It’s hard to believe that there is something a small nation like Rwanda can teach the US (a first world country). But surprisingly there is- Rwanda made history by becoming the first African nation to launch a countrywide cervical cancer prevention program.
In 2010 that country entered an agreement with Merck pharmaceuticals to vaccinate Rwanda girls against Human Papilloma Virus(HPV). In 2013, the country started immunizing girls aged 11 to 12 against HPV, the primary cause of cervical cancer.
So, it’s no surprise that today they have a 93% vaccination rate among adolescent girls. The approach that Rwanda took to reduce the rate of cervical cancer in the country proves that we can eliminate cancer across the world if we achieve high vaccination coverage.
So how did a country that was once ranked the poorest in the word eliminate cervical cancer, when high-income like the US and France couldn’t achieve high vaccine coverage?
The truth is it wasn’t easy! There were lots of cultural barriers against the vaccine program, and talking about sex was taboo in the country. Also, there were rumors that the vaccine could make Rwanda women infertile, so some parents were hesitant to allow their daughters to be part of the program.
However, Rwanda enlisted the help of an army of educators- teachers, community health workers, church leaders and nurses to educate its people on the importance of the vaccination. Now even the US cannot compete with Rwanda in HPV vaccination coverage.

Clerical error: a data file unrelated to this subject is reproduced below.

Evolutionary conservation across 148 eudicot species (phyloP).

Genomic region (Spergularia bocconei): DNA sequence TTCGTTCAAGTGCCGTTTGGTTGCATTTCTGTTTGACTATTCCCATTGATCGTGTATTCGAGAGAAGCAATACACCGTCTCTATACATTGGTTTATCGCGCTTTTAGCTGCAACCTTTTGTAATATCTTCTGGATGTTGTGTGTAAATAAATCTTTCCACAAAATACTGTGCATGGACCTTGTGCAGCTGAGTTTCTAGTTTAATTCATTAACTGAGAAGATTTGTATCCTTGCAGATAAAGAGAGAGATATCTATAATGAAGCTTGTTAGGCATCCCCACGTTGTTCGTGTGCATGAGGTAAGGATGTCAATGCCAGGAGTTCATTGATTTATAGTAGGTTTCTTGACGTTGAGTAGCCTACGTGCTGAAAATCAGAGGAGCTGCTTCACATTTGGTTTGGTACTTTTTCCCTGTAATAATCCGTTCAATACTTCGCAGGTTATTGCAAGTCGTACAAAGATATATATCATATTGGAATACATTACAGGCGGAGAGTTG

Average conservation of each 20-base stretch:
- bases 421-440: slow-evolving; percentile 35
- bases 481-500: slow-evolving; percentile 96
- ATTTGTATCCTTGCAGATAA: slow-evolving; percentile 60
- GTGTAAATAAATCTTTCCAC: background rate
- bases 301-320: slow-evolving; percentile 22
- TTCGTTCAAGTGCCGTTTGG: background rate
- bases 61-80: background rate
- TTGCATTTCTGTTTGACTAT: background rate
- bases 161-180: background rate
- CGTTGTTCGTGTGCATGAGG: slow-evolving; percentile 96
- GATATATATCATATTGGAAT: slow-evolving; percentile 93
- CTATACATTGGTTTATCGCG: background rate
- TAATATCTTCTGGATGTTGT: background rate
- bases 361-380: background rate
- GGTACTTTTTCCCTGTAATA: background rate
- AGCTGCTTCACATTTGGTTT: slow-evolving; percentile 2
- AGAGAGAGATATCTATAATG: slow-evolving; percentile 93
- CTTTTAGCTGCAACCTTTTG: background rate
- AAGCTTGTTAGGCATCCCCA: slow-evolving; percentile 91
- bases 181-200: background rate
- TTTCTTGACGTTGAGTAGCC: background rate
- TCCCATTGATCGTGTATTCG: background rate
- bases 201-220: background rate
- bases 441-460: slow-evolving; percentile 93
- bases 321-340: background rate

Over 8 million American teens are currently suffering from some kind of HPV virus. The country reports over 4,000 women die of cervical cancer and over 13,000 are diagnosed with it every year. But still, its only 49% of the adolescent teen between the age of 13 to 17 who have received HPV vaccines.
The low rates of immunization against HPV in the US are contributed by the myth that the vaccine increases promiscuity and its dangerous. These kinds of bogus claims hinder the efforts of the Government and Big Pharmaceuticals in combating cervical cancer prevalence in the County.
Luckily, there is still hope. In May 2019, the VACCINES Act was introduced to the House. If the bill passes, it will allow funding for the CDC to carry out research on the vaccine averseness and increase public awareness on the benefits of the HPV immunization.
States are also taking action- Virginia, District of Columbia, and Rhode Island require students to get vaccinated for HPV before they join secondary school. Other states have passed laws to permit minors to undergo HPV vaccination even when the parent is against it.
It’s therefore prime time for the US to participate by increasing immunization rates through HPV vaccination for both boys and girls and the house passing the VACCINES Act.